“It’s everywhere you want to be.”
As corporate mottos go, Visa has a good one. It’s short, it’s easy to remember and it makes Visa’s essential point about its most useful feature: No matter where you go, no matter what you want to do, if a merchant takes cards, it takes Visa.
But, in an era where the card form factor is disappearing behind a variety of digital vehicles, simply being there is not enough. Because consumers aren’t pulling out those cards nearly as often and looking at the Visa logo, Visa needs a new way to remind their customers that they are paying with Visa.
Enter sensory branding.
Over a year ago, Visa began the hunt for a two-second sound that could represent the experience of using Visa. It’s a feat certainly harder than one might think it is — some sounds were eliminated for being too “angry,” others for causing a “visceral” reaction, according to The Wall Street Journal.
According to Visa’s marketing chief Lynne Biggar, the goal for the chosen sound was finding something “energetic and optimistic and not overly intrusive.”
And now they’ve found it — and when customers pay at the register using a Visa product of some kind, it is the sound they will hear. The company is also launching a unique vibration to go with it and animation for its logo.
This has not been a casual process — Visa was very serious about finding the right sound, vibration and animation. There were focus groups, three specialist agencies and rounds of elimination to whittle down 200 different sounds. The company even did “neuro-research,” which entailed hooking people up to machines and studying their physical reactions to the various sound options.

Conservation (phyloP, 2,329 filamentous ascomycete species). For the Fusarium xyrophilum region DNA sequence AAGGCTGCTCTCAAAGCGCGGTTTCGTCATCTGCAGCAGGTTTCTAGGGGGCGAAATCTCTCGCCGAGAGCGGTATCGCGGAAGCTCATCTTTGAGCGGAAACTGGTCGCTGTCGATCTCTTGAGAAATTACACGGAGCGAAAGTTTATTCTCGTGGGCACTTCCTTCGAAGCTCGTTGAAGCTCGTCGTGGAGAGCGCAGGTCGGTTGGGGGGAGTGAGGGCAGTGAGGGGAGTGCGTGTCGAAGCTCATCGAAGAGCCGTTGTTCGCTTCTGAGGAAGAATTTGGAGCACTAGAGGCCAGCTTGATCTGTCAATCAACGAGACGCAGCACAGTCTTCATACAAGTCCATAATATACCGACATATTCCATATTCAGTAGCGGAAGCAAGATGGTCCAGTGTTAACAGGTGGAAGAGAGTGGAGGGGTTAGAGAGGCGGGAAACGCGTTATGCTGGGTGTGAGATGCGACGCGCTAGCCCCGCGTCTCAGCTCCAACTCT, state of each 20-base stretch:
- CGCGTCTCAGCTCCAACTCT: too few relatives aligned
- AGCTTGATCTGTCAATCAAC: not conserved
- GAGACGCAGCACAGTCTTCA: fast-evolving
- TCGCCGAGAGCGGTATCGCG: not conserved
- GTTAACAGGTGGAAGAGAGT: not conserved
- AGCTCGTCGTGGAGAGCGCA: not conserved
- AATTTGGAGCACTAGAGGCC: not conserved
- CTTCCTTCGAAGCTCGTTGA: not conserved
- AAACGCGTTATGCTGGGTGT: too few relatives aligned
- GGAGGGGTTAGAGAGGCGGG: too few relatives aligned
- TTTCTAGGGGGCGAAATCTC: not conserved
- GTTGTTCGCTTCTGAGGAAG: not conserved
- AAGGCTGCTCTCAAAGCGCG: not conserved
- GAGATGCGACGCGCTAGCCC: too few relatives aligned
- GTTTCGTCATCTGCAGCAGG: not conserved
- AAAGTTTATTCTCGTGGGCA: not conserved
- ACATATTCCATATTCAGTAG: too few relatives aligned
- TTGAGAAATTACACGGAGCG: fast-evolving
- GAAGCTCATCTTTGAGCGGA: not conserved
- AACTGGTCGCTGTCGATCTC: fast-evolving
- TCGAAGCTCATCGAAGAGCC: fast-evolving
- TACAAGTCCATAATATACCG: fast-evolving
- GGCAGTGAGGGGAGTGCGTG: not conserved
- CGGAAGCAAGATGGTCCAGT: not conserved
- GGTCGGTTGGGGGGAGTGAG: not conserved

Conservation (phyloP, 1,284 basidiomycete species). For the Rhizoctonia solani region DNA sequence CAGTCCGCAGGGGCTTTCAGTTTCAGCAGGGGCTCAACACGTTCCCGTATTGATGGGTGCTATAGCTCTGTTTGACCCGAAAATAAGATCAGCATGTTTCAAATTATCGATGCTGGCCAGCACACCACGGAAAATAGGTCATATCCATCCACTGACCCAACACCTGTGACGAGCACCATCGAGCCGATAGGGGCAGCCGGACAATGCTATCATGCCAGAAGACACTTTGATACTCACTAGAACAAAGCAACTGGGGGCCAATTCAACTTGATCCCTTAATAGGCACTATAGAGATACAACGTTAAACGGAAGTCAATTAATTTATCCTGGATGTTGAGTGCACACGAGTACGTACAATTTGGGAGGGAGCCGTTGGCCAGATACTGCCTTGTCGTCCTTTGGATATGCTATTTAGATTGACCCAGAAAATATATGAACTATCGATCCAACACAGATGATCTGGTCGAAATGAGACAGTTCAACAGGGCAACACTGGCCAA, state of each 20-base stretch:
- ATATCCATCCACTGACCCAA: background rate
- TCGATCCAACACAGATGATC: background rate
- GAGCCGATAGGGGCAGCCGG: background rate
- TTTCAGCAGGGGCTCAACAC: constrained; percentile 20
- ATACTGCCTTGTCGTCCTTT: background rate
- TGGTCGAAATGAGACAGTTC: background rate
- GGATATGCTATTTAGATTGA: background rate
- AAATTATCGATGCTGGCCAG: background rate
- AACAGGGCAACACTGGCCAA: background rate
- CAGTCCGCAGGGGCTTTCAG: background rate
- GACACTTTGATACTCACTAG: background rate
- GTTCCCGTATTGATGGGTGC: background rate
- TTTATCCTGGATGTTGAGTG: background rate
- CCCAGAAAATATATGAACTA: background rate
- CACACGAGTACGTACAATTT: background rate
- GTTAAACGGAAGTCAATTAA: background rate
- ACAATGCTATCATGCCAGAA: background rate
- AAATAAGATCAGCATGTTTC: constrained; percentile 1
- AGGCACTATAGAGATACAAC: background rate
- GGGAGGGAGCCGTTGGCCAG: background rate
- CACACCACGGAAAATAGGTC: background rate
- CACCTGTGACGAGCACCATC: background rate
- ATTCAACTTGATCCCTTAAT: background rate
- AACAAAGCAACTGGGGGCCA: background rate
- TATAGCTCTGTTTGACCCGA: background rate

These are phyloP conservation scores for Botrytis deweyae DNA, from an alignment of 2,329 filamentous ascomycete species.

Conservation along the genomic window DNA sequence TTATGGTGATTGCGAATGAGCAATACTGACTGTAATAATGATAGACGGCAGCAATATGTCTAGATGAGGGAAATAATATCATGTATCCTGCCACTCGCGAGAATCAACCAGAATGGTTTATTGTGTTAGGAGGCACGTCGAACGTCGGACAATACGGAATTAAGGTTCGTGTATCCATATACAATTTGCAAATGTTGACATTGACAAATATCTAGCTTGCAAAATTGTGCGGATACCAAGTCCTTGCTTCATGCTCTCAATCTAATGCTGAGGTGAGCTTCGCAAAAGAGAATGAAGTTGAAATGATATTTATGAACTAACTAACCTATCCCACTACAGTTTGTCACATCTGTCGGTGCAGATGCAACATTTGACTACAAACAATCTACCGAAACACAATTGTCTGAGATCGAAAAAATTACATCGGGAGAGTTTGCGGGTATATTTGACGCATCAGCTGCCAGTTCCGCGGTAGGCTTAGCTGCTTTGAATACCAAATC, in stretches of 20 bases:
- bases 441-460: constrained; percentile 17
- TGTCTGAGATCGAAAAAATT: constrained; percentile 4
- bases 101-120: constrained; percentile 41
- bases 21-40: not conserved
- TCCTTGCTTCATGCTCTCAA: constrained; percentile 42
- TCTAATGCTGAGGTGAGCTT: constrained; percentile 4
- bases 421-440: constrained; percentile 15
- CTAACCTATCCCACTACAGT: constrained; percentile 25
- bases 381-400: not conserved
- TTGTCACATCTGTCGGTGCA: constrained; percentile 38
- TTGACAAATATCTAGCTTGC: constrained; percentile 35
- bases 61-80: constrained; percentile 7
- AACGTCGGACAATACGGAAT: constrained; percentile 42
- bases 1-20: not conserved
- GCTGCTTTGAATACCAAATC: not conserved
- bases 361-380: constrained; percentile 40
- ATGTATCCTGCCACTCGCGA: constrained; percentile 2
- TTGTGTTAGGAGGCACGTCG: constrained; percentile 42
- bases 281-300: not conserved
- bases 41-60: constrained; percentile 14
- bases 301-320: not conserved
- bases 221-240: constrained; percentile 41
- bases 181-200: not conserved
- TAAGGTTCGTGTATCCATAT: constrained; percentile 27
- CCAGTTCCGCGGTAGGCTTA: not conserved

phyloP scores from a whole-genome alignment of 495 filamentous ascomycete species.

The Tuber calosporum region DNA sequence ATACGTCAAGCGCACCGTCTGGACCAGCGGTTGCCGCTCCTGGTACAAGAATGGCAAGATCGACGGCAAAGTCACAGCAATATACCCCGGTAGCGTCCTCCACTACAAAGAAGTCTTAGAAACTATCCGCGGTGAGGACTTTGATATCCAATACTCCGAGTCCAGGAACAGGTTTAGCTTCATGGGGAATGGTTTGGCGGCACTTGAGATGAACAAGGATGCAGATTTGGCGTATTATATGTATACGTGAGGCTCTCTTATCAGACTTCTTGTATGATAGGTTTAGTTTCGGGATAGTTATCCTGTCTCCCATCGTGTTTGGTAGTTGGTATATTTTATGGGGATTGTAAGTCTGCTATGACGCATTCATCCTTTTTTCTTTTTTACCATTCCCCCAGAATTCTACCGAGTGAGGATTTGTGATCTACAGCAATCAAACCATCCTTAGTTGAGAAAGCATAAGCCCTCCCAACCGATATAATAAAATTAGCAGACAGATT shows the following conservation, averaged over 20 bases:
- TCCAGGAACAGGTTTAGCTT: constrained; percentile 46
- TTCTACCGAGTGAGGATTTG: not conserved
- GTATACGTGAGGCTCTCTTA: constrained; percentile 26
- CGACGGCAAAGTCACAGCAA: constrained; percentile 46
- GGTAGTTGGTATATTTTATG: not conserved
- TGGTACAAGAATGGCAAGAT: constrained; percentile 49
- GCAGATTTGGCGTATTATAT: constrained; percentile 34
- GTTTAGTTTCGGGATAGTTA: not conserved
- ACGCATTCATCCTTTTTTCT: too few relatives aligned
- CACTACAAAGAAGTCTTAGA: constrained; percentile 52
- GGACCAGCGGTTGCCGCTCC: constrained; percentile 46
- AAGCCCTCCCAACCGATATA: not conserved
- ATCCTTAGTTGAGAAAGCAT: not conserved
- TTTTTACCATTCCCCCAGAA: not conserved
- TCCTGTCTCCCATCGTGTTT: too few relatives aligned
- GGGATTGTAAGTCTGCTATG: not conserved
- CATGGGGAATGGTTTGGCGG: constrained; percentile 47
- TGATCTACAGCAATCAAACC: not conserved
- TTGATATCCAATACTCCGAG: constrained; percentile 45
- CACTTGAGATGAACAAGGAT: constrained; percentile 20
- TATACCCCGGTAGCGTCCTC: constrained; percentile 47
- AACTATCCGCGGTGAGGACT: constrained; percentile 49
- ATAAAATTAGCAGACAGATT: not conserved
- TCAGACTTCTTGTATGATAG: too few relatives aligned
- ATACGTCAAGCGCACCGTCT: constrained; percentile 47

“We wanted to make sure we had the global view. Not just four-to-five uninformed people deciding which sound won the popularity contest,” said Ms. Biggar. “You’d be surprised by how excited and how competitive or opinionated we all can be about very short sounds.”
Using sound to differentiate a brand is not news — three tones make it obvious immediately that one is watching NBC, and everyone knows the two-tone Intel cue by heart at this point. And, given the shift in payments processes of the last few years, Visa said it made sense to find new ways to cue their customers that they are actually using a Visa, even if they aren’t holding a card.
“With the launch of different kinds of payment experiences, it became obvious to me and us at Visa that we need to ensure that the Visa brand mark is as prevalent in these new ways to pay as it has been in the old ways to pay,” said Ms. Biggar. “Its another component of our strategy to evolve how our brand is presented to consumers.”
The sound will get its global introduction through a series of spots that will show Olympians making payments in a variety of way and hearing the sound. Those adds will debut in January ahead of the Winter Games in South Korea.